This unique collaborative effort between two uniquely gifted musicians—Rob Ickes is a longtime, well established instrumental giant, and Trey Hensley is newly arrived in Music City, bursting with talent both as a vocalist and guitarist—is bound to be a revelation to traditional music fans on several counts. It is the vehicle which first introduces Trey Hensley to much of the bluegrass and country music world. Trey is a young man poised on the edge of an incredibly bright future, steeped as he is in much of what is best in the music. From his powerful yet sympathetic vocal interpretations of traditional and new material, his jaw dropping instrumental skills on both acoustic and electric guitar, and his own considerable songwriting talents, Trey is bursting at the seams with freshness and musical excitement. His resonant baritone voice is rich, expressive and equally at home with classic bluegrass, traditional country, or original compositions from his own hand or written by others. This album promises to be a breath of fresh air on the country music scene today, even while bringing Trey’s comfort and familiarity with traditional country and bluegrass music to the fore. He began playing guitar and singing in his native Jonesborough, Tennessee when he was 10. At 11 he was invited by Marty Stuart to play the Grand Ole Opry and was thrilled when they were joined from the wings by Earl Scruggs with whom he played several times thereafter. Marty remains a fan and a booster. Trey has also in his young life already played with Johnny and June Carter Cash, Charlie Daniels, Ricky Skaggs, Steve Wariner, The Oak Ridge Boys and Janie Fricke. He’s appeared on bills with Sara Evans, Charlie Daniels, Peter Frampton, Randy Owen, Steve Wariner and Marty Stuart and has appeared before President George W. Bush, First Lady Barbara Bush and Vice President Cheney.
Another benefit the album offers is an opportunity to view Rob Ickes, by now an acknowledged master of the dobro and lap steel guitar, outside the box, as it were. Rob has been playing bluegrass with his much decorated band, Blue Highway, for over twenty years, during which time he has been adjudged Bluegrass Dobro Player Of the Year fifteen times. He has also played on countless sessions, recording with artists as diverse as Merle Haggard, Dierks Bentley, Patty Loveless and Alison Krauss. He has also helped form a jazz oriented trio, Three Ring Circle, along with Andy Leftwich and Dave Pomeroy. His most recent recording, THREE BELLS, is a true dobro summit meeting with fellow greats Jerry Douglas and the late Mike Auldridge. He even once received (out of the blue!) an admiring phone call from jazz guitar and harmonica master Toots Thielemans!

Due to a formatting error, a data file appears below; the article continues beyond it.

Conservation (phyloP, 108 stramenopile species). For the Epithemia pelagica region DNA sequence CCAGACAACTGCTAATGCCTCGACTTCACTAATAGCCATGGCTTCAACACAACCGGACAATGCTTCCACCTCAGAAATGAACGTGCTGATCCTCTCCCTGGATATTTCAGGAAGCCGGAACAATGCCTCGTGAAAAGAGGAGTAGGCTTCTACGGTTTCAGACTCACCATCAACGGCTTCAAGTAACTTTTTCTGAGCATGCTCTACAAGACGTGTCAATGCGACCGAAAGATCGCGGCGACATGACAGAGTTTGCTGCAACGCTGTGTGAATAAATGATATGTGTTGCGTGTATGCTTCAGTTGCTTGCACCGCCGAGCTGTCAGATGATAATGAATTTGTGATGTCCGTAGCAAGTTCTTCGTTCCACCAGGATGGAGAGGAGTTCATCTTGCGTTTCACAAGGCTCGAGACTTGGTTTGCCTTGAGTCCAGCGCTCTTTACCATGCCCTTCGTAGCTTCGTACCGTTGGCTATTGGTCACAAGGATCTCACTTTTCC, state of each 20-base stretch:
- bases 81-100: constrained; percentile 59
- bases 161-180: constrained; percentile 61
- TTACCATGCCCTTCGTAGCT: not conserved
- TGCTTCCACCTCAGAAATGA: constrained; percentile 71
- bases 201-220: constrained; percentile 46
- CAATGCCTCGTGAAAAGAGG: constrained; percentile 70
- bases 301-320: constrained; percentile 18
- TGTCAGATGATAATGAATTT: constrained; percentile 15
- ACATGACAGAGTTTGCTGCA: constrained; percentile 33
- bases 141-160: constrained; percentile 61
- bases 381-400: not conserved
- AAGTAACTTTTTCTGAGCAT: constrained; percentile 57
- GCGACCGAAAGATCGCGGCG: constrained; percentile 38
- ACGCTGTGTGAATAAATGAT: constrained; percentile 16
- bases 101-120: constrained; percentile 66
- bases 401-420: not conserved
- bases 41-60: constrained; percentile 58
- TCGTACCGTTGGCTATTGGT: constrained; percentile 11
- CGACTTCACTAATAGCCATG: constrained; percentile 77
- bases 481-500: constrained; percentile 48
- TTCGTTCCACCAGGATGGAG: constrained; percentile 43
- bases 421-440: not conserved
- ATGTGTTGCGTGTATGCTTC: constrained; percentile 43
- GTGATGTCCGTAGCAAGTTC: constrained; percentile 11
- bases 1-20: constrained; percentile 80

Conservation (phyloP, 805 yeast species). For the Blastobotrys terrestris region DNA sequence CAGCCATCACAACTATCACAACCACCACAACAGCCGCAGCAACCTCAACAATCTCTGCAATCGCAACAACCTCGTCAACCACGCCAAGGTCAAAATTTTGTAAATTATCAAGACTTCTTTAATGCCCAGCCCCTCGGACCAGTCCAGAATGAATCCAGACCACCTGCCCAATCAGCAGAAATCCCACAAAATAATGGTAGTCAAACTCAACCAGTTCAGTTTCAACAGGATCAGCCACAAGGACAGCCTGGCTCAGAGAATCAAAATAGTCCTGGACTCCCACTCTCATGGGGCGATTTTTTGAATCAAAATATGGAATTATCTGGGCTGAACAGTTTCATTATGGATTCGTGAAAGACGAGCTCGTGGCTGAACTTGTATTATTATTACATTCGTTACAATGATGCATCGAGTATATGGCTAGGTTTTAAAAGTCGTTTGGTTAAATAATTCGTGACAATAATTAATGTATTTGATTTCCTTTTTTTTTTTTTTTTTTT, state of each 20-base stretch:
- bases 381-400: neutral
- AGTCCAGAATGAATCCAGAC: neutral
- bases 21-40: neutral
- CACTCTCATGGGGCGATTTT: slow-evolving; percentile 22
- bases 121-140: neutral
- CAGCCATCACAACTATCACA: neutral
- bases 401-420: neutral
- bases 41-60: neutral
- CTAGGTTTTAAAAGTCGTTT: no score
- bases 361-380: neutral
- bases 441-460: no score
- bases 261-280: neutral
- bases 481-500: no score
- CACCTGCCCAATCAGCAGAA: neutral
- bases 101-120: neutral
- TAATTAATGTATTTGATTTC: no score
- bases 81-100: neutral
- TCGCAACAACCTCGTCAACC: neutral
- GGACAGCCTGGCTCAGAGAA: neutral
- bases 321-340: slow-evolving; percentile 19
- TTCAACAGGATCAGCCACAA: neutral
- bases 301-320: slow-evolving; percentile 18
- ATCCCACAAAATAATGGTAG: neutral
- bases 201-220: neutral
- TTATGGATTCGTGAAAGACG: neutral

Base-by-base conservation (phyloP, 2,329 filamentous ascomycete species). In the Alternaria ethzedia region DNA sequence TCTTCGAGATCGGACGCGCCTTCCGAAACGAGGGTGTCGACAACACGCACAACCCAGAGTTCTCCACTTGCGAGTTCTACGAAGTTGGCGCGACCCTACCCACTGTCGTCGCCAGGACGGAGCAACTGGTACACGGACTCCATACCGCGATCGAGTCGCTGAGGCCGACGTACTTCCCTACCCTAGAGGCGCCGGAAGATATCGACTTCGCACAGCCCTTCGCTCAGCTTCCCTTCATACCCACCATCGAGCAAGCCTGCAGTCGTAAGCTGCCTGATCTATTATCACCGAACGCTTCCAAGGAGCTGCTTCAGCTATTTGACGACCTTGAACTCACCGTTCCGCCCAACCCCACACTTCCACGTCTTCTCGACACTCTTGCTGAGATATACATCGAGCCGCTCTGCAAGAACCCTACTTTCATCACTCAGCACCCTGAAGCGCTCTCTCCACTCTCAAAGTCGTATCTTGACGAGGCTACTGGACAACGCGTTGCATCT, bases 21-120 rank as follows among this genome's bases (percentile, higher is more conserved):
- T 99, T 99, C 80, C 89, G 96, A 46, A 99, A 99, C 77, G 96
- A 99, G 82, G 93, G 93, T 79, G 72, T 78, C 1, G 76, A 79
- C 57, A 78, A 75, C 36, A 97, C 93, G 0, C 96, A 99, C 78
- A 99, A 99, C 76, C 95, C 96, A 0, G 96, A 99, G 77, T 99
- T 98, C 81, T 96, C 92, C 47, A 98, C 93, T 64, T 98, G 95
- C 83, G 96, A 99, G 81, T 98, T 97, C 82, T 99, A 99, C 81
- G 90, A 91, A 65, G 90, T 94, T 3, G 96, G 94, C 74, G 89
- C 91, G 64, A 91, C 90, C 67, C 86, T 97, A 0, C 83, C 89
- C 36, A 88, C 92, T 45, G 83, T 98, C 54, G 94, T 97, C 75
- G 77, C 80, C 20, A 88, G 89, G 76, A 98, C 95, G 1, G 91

One is struck when talking to Rob and Trey by the satisfaction they both feel about what they have produced. The album was recorded mostly live, with minimal overdubs, fixes, punch-ins, or even very many takes and with all the musicians in one room in only a few days of studio time. Rob, the driving force behind the album and the man largely responsible for its being made, says that his favorite albums by the pioneers of the music, the ones that made him want to make music in the first place, were made this way. The spontaneity and sheer joy of creation among a small group of master musicians is palpable in listening to the completed product.
Rob has been a booster since he first heard Trey, a happening that came about in an unusual way. He became aware of the young man’s enormous vocal talent when he heard his scratch vocal (suggested by the album’s engineer) on Rob’s band Blue Highway’s album THE GAME. Wayne Taylor and Tim Stafford of Blue Highway penned the song “My Last Day In The Mine.” The band had initially hoped to have a prominent lead singer outside the band to perform a guest vocal of the song for the album, but found themselves falling in love with the youthful Trey’s evocation of the world weary working man’s fears of leaving the only job he’d ever known. Trey was 22 at the time. His vocal was used on the completed product and has received considerable positive notice, as has the entire album. Shortly thereafter, Trey and his wife Amber relocated to Nashville, and Rob has been showing Trey the ropes.
Completely consumed by country music from an early age as he was, I wondered aloud to Trey how he made it through school. “I just smuggled an iPod into classes,“ he confessed, smiling ruefully. From the evidence offered on this album, I’d say he was listening to the right stuff. Accompanied by some of the finest, most accomplished musicians in Nashville, Rob and Trey tackle a diverse group of songs, put a fresh spin on some old ones, polish up some more recent hits, and offer up an original from Trey, drawing from the music of artists as diverse as Jimmy Martin, Merle Haggard, Waylon Jennings, Billy Joe Shaver, Bill Monroe, Lester Flatt & Earl Scruggs, Buddy Emmons, Jimmie Rodgers and Bob Wills. In addition to Rob—Trey’s friend, mentor, and co-producer on dobro and lap steel—Trey’s sterling vocals are bolstered by a band which includes Aubrey Haynie or Andy Leftwich on fiddle, the ubiquitous (and mighty fine) Nashville acoustic bassist Mike Bub, and drummer John Gardner, who is rightfully lauded for his sensitivity to the needs of country music in the studio and who has toured with the likes of Don Williams, the Dixie Chicks and The Dead Reckoners, among others. He provides impeccable rhythm throughout. Vocal harmonies or instrumental sweetening are added on one song or another by Jon Randall, Susanne Cox, Dan Tyminski, Shawn Lane, and Ron Block. – Randy Pitts